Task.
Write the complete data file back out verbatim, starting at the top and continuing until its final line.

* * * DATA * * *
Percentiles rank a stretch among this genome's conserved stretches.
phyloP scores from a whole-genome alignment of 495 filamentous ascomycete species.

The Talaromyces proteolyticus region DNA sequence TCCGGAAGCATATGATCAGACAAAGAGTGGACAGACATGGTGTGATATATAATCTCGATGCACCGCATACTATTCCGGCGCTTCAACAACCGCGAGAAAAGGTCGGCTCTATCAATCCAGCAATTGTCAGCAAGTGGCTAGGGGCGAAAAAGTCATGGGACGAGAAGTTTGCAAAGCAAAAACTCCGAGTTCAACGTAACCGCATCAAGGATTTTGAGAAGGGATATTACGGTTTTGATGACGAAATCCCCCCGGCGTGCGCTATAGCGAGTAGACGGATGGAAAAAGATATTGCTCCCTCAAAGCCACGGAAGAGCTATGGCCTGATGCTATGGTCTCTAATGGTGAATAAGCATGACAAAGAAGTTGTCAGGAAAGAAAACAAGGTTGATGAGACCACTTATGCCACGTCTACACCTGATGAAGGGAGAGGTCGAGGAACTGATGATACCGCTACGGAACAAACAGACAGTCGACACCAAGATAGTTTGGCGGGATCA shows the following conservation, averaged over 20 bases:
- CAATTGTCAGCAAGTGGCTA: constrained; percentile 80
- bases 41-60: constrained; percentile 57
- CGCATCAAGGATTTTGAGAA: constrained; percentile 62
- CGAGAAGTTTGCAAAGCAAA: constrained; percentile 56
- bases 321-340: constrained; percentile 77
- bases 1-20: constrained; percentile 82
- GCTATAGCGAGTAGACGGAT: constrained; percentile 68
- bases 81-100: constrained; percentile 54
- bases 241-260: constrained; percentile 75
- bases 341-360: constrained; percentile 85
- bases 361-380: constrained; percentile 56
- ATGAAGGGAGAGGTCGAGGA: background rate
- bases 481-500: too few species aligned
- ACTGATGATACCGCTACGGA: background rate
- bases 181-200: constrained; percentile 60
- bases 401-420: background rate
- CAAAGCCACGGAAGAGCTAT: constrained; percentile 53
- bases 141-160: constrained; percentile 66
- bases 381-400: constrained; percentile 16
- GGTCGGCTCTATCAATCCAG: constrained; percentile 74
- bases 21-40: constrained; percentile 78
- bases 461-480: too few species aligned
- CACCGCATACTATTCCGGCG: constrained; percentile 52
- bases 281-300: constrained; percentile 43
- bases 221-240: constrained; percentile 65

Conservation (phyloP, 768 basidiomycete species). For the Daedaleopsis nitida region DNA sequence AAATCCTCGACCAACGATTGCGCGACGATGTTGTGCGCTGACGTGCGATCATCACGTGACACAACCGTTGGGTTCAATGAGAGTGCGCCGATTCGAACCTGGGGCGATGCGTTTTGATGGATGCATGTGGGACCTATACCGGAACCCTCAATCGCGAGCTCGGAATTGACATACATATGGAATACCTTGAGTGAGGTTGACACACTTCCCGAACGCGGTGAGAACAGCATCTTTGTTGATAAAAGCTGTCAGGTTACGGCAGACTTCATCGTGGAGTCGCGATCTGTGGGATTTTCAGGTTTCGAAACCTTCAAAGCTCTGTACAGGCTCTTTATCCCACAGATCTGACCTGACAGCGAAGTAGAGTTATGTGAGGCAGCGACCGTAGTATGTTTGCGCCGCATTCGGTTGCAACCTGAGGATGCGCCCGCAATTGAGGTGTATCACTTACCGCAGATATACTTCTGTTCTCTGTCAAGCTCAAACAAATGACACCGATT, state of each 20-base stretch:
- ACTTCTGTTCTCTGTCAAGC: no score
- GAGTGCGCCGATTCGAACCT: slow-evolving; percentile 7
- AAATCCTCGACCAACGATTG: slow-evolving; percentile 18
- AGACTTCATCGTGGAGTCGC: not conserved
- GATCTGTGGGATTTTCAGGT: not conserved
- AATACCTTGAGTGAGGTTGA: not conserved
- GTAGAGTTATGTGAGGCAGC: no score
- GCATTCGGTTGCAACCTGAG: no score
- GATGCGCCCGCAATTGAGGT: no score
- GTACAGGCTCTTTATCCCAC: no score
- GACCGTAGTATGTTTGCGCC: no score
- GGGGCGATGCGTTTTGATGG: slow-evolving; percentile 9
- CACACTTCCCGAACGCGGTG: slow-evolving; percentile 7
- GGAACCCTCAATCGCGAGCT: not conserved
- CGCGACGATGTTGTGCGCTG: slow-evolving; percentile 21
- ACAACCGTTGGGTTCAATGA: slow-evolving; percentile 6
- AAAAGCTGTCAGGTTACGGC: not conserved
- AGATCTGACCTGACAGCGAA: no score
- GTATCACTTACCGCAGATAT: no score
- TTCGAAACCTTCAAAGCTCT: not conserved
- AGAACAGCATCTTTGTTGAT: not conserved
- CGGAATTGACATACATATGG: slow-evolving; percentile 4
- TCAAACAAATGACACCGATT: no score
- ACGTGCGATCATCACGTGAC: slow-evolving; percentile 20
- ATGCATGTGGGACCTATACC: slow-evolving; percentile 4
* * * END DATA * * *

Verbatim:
Percentiles rank a stretch among this genome's conserved stretches.
phyloP scores from a whole-genome alignment of 495 filamentous ascomycete species.

The Talaromyces proteolyticus region DNA sequence TCCGGAAGCATATGATCAGACAAAGAGTGGACAGACATGGTGTGATATATAATCTCGATGCACCGCATACTATTCCGGCGCTTCAACAACCGCGAGAAAAGGTCGGCTCTATCAATCCAGCAATTGTCAGCAAGTGGCTAGGGGCGAAAAAGTCATGGGACGAGAAGTTTGCAAAGCAAAAACTCCGAGTTCAACGTAACCGCATCAAGGATTTTGAGAAGGGATATTACGGTTTTGATGACGAAATCCCCCCGGCGTGCGCTATAGCGAGTAGACGGATGGAAAAAGATATTGCTCCCTCAAAGCCACGGAAGAGCTATGGCCTGATGCTATGGTCTCTAATGGTGAATAAGCATGACAAAGAAGTTGTCAGGAAAGAAAACAAGGTTGATGAGACCACTTATGCCACGTCTACACCTGATGAAGGGAGAGGTCGAGGAACTGATGATACCGCTACGGAACAAACAGACAGTCGACACCAAGATAGTTTGGCGGGATCA shows the following conservation, averaged over 20 bases:
- CAATTGTCAGCAAGTGGCTA: constrained; percentile 80
- bases 41-60: constrained; percentile 57
- CGCATCAAGGATTTTGAGAA: constrained; percentile 62
- CGAGAAGTTTGCAAAGCAAA: constrained; percentile 56
- bases 321-340: constrained; percentile 77
- bases 1-20: constrained; percentile 82
- GCTATAGCGAGTAGACGGAT: constrained; percentile 68
- bases 81-100: constrained; percentile 54
- bases 241-260: constrained; percentile 75
- bases 341-360: constrained; percentile 85
- bases 361-380: constrained; percentile 56
- ATGAAGGGAGAGGTCGAGGA: background rate
- bases 481-500: too few species aligned
- ACTGATGATACCGCTACGGA: background rate
- bases 181-200: constrained; percentile 60
- bases 401-420: background rate
- CAAAGCCACGGAAGAGCTAT: constrained; percentile 53
- bases 141-160: constrained; percentile 66
- bases 381-400: constrained; percentile 16
- GGTCGGCTCTATCAATCCAG: constrained; percentile 74
- bases 21-40: constrained; percentile 78
- bases 461-480: too few species aligned
- CACCGCATACTATTCCGGCG: constrained; percentile 52
- bases 281-300: constrained; percentile 43
- bases 221-240: constrained; percentile 65

Conservation (phyloP, 768 basidiomycete species). For the Daedaleopsis nitida region DNA sequence AAATCCTCGACCAACGATTGCGCGACGATGTTGTGCGCTGACGTGCGATCATCACGTGACACAACCGTTGGGTTCAATGAGAGTGCGCCGATTCGAACCTGGGGCGATGCGTTTTGATGGATGCATGTGGGACCTATACCGGAACCCTCAATCGCGAGCTCGGAATTGACATACATATGGAATACCTTGAGTGAGGTTGACACACTTCCCGAACGCGGTGAGAACAGCATCTTTGTTGATAAAAGCTGTCAGGTTACGGCAGACTTCATCGTGGAGTCGCGATCTGTGGGATTTTCAGGTTTCGAAACCTTCAAAGCTCTGTACAGGCTCTTTATCCCACAGATCTGACCTGACAGCGAAGTAGAGTTATGTGAGGCAGCGACCGTAGTATGTTTGCGCCGCATTCGGTTGCAACCTGAGGATGCGCCCGCAATTGAGGTGTATCACTTACCGCAGATATACTTCTGTTCTCTGTCAAGCTCAAACAAATGACACCGATT, state of each 20-base stretch:
- ACTTCTGTTCTCTGTCAAGC: no score
- GAGTGCGCCGATTCGAACCT: slow-evolving; percentile 7
- AAATCCTCGACCAACGATTG: slow-evolving; percentile 18
- AGACTTCATCGTGGAGTCGC: not conserved
- GATCTGTGGGATTTTCAGGT: not conserved
- AATACCTTGAGTGAGGTTGA: not conserved
- GTAGAGTTATGTGAGGCAGC: no score
- GCATTCGGTTGCAACCTGAG: no score
- GATGCGCCCGCAATTGAGGT: no score
- GTACAGGCTCTTTATCCCAC: no score
- GACCGTAGTATGTTTGCGCC: no score
- GGGGCGATGCGTTTTGATGG: slow-evolving; percentile 9
- CACACTTCCCGAACGCGGTG: slow-evolving; percentile 7
- GGAACCCTCAATCGCGAGCT: not conserved
- CGCGACGATGTTGTGCGCTG: slow-evolving; percentile 21
- ACAACCGTTGGGTTCAATGA: slow-evolving; percentile 6
- AAAAGCTGTCAGGTTACGGC: not conserved
- AGATCTGACCTGACAGCGAA: no score
- GTATCACTTACCGCAGATAT: no score
- TTCGAAACCTTCAAAGCTCT: not conserved
- AGAACAGCATCTTTGTTGAT: not conserved
- CGGAATTGACATACATATGG: slow-evolving; percentile 4
- TCAAACAAATGACACCGATT: no score
- ACGTGCGATCATCACGTGAC: slow-evolving; percentile 20
- ATGCATGTGGGACCTATACC: slow-evolving; percentile 4